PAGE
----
General Assembly President calls for inclusive economies in Arab world
Speaking at Moscow State University yesterday, Mr. Al-Nasser called for “economies that are geared to the interests of peoples and are protected from corrupt practices” in the Middle East and North Africa.
“In a few words, economies that will uphold the ideals of justice and dignity for all,” he said in his lecture, entitled “Middle East and North Africa at the Dawn of the 21st Century: Challenges and Hopes,” in which he focused on the economy, education, political affairs, security and culture in the Arab world.
“To do so, the wealth generated by extractive industries in countries rich in resources must be employed for the benefit of all.”
Mr. Al-Nasser emphasized that providing access and imparting quality education should be one of the region’s top priorities, noting that the international community can play a supportive role by providing sustainable funding to national education systems.
He also called for a transformation towards a “culture of democracy” in the Middle East and North Africa.
“This transformation … will take time, but it is fundamental to democracy and to answering peoples’ calls for representative, functioning, efficient governments,” Mr. Al-Nasser said, stressing that the United Nations has much to offer in mobilizing political will and international support for countries facing the challenge of democratic transition.
On regional security, he said that future stability hinges on finding a lasting solution to the Israeli-Palestinian conflict.
“The Palestinians cannot be left out from these winds of change,” he said. “It is in the interest of the Israelis and the Palestinians that the parties come back to the negotiating table.”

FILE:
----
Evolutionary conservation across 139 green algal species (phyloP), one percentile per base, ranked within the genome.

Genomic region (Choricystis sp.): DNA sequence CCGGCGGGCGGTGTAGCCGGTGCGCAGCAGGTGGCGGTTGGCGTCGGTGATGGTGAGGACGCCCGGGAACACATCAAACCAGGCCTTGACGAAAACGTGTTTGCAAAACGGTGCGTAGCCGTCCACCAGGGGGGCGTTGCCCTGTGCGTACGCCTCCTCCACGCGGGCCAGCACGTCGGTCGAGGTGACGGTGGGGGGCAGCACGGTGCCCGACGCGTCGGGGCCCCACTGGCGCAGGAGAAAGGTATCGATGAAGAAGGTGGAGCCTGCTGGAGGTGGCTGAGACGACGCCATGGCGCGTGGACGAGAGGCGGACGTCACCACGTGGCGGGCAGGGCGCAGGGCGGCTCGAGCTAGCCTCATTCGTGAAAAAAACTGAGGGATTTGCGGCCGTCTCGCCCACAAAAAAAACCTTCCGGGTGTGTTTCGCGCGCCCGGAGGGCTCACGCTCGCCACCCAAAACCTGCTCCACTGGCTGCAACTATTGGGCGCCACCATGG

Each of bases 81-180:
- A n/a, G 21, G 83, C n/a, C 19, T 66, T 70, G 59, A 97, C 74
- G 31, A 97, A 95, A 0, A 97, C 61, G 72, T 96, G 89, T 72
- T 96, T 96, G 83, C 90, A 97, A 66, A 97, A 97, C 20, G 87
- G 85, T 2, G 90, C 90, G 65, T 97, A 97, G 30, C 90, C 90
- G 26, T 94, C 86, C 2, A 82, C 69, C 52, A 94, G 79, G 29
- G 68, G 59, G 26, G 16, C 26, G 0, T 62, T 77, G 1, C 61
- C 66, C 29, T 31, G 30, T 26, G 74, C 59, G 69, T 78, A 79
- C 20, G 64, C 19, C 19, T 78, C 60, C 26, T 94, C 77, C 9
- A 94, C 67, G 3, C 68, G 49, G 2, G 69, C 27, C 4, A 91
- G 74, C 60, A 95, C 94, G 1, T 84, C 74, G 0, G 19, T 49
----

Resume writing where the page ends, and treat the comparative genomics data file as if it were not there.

He also exhorted the international community to work harder to resolve the crisis in Syria, ensuring that a settlement meets the legitimate aspirations of the country’s people.
On culture, Mr. Al-Nasser lamented that the Arab world is “largely absent from the forces moving the world in science, technology, the arts, music, literature, and other fields of creativity,” in spite of the fact the region was once a pioneer in philosophy, science, medicine and the arts.
“Arabs would once again excel if their highly qualified sons and daughters, who today contribute, as exiles, to the development of science and technology in Silicon Valley, to the brilliance of literature and fashion in Paris and London, would find themselves comfortable in political and social settings in their home countries, in which they would reclaim the status of the region as an ornament of the world, the way it was in times past,” said the President.
The region can only excel once again if the freedoms of thought, expression, religion, conscience and gender quality are unrestricted, upheld by all government institutions, and nurtured by civil society, he said.
At a separate event in Moscow on Wednesday, Mr. Al-Nasser was awarded an honorary doctorate – the Honoris Causa¬ – by the Institute of Oriental Studies of the Russian Academy of Sciences, in recognition of his efforts to foster cross-cultural understanding and strengthen the work of the UN Alliance of Civilizations initiative.
Launched in 2005 through the initiative of Spain and Turkey, under UN auspices, the Alliance seeks to promote better cross-cultural relations worldwide.
Speaking on the relevance of the UN as an institution designed to find solutions for the world’s current problems, Mr. Al-Nasser stressed that the global body remains “as important, as needed, as relevant as ever before.”
“It requires some reform. But at its core – our common search for universality, for partnership and for a better world for all – remains strongly rooted and undoubtedly unchanged,” he added.